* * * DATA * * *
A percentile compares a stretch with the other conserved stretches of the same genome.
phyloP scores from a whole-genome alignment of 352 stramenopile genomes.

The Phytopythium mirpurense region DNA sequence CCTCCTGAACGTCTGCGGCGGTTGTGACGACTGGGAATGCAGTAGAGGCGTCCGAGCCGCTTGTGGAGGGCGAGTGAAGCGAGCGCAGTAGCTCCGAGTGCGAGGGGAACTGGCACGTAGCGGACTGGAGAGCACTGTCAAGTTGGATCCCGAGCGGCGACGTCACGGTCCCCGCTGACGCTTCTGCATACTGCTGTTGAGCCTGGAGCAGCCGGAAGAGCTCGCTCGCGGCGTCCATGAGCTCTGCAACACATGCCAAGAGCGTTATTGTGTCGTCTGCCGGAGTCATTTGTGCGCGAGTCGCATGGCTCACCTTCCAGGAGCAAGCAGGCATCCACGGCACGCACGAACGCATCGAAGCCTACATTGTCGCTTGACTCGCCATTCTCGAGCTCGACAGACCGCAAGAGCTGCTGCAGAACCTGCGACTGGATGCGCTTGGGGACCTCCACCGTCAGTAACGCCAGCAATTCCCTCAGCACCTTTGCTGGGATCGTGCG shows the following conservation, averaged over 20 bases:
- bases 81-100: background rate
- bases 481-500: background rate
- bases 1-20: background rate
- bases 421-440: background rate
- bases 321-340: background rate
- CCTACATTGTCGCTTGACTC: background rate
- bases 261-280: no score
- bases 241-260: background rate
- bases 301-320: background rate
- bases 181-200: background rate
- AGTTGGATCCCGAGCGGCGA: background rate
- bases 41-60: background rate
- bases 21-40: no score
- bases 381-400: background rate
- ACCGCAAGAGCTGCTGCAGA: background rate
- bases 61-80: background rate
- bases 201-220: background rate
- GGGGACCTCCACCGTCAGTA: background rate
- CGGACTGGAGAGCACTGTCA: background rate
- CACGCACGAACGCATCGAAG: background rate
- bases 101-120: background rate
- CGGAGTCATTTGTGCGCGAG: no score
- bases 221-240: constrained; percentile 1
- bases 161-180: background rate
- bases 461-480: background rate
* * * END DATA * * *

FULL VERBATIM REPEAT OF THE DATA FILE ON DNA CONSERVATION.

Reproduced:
A percentile compares a stretch with the other conserved stretches of the same genome.
phyloP scores from a whole-genome alignment of 352 stramenopile genomes.

The Phytopythium mirpurense region DNA sequence CCTCCTGAACGTCTGCGGCGGTTGTGACGACTGGGAATGCAGTAGAGGCGTCCGAGCCGCTTGTGGAGGGCGAGTGAAGCGAGCGCAGTAGCTCCGAGTGCGAGGGGAACTGGCACGTAGCGGACTGGAGAGCACTGTCAAGTTGGATCCCGAGCGGCGACGTCACGGTCCCCGCTGACGCTTCTGCATACTGCTGTTGAGCCTGGAGCAGCCGGAAGAGCTCGCTCGCGGCGTCCATGAGCTCTGCAACACATGCCAAGAGCGTTATTGTGTCGTCTGCCGGAGTCATTTGTGCGCGAGTCGCATGGCTCACCTTCCAGGAGCAAGCAGGCATCCACGGCACGCACGAACGCATCGAAGCCTACATTGTCGCTTGACTCGCCATTCTCGAGCTCGACAGACCGCAAGAGCTGCTGCAGAACCTGCGACTGGATGCGCTTGGGGACCTCCACCGTCAGTAACGCCAGCAATTCCCTCAGCACCTTTGCTGGGATCGTGCG shows the following conservation, averaged over 20 bases:
- bases 81-100: background rate
- bases 481-500: background rate
- bases 1-20: background rate
- bases 421-440: background rate
- bases 321-340: background rate
- CCTACATTGTCGCTTGACTC: background rate
- bases 261-280: no score
- bases 241-260: background rate
- bases 301-320: background rate
- bases 181-200: background rate
- AGTTGGATCCCGAGCGGCGA: background rate
- bases 41-60: background rate
- bases 21-40: no score
- bases 381-400: background rate
- ACCGCAAGAGCTGCTGCAGA: background rate
- bases 61-80: background rate
- bases 201-220: background rate
- GGGGACCTCCACCGTCAGTA: background rate
- CGGACTGGAGAGCACTGTCA: background rate
- CACGCACGAACGCATCGAAG: background rate
- bases 101-120: background rate
- CGGAGTCATTTGTGCGCGAG: no score
- bases 221-240: constrained; percentile 1
- bases 161-180: background rate
- bases 461-480: background rate